Category Archives: Email

Email safety tips

Many people fall victim to traps by criminals sent in emails. More recently, these criminals have used the pandemic as a cover story to con large amounts of money or personal data from unsuspecting victims by phishing. Here are some simple things to be aware of

Definition: Phishing. Phishing is the fraudulent attempt to obtain sensitive information such as usernames, passwords and credit card details by disguising oneself as a trustworthy entity in an electronic communication.

  • Your bank will not discuss your private financial situation by email. If you receive any correspondence that claims to come from your bank, telephone your branch to verify it and discuss the matter over the telephone instead.
  • Don’t open attachments or click on links from anyone you do not know. If you do click on them, this could result in malware being downloaded to your device.
  • Look for spelling and grammatical errors. These messages often come from abroad.
  • Look at the email address of the sender. If it doesn’t look like it’s from the company they represent, don’t respond.

Finally, when you see a suspicious email, delete it. Put it in the bin where it belongs!

Email accounts explained

With the advent of GDPR, town, community and parish Councillors and the clerk should no longer use personal email account for council business.

There are two main types of accounts: free web-based emails such as hotmail or gmail and hosted email accounts where the email address uses your domain name eg clerk@yourdomain.org.uk.

With hosted accounts there are 2 types: POP and IMAP and the main difference between these is that with IMAP, messages are stored on the server and are accessible from anywhere and with POP accounts messages are downloaded to the user’s computer.

Hosted Accounts

IMAP accounts

Pros

  • Messages are stored on the server
  • You can access your email from any computer or device that is connected to the internet
  • You don’t need to be connected to the internet to view received messages or compose new messages, but you need to be connected to send or receive messages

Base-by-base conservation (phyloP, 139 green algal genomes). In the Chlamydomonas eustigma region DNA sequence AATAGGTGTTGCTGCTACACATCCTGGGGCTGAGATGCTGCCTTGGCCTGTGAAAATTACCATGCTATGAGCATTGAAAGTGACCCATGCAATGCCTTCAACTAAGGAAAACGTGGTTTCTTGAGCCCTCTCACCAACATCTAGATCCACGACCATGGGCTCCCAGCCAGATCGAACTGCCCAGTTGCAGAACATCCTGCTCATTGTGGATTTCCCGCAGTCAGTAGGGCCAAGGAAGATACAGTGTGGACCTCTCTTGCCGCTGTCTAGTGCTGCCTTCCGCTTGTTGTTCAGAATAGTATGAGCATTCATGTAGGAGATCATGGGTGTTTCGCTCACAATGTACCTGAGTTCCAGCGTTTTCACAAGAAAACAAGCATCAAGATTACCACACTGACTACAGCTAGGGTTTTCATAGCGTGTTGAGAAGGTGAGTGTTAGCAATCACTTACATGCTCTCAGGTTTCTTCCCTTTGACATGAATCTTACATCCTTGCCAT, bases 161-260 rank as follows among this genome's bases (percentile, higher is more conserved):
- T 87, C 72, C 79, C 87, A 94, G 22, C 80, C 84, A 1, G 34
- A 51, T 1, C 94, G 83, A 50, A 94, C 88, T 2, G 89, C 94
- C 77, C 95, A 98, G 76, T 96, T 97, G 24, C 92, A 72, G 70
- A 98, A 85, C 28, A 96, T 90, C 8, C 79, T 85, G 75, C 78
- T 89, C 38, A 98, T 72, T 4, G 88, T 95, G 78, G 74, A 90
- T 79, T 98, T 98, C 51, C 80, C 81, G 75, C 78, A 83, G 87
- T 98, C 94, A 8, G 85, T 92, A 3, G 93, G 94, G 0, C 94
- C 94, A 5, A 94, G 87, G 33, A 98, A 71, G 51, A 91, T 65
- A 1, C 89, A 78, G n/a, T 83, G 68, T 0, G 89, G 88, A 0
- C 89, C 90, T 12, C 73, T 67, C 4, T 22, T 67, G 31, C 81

• You can use either an internet browser or an email program such as Microsoft Outlook or Thunderbird to access your emails
  • The council has control over all email accounts and can request the removal of an account and deletion of messages if a Councillor or clerk leaves the council
  • Your email address uses your website domain name – giving a more professional appearance

Cons

  • You will need to pay to have the accounts set up and maintained
  • Most companies will charge extra for storage space for the email messages

POP accounts

Pros

  • Messages are downloaded to the your computer
  • You need a program such as Microsoft Outlook or Thunderbird to access your emails
  • You don’t need to be connected to the internet to view received messages or compose new messages, but you need to be connected to send or receive
  • The council can request that an account be removed if a Councillor or clerk leaves the council, and that account will no longer work, although messages already downloaded will remain on the user’s computer (see Cons below)
  • Your email address uses your website domain name – giving a more professional appearance

Cons

  • You will need to pay to have the accounts set up and maintained
  • You can only access the messages on the computer that the messages have been downloaded to
  • If you request that an account be removed, messages that have already been downloaded will remain on the user’s computer unless they delete them

Free web-based accounts

Pros

  • You can access your emails from anywhere connected to the internet
  • It’s a free service

Cons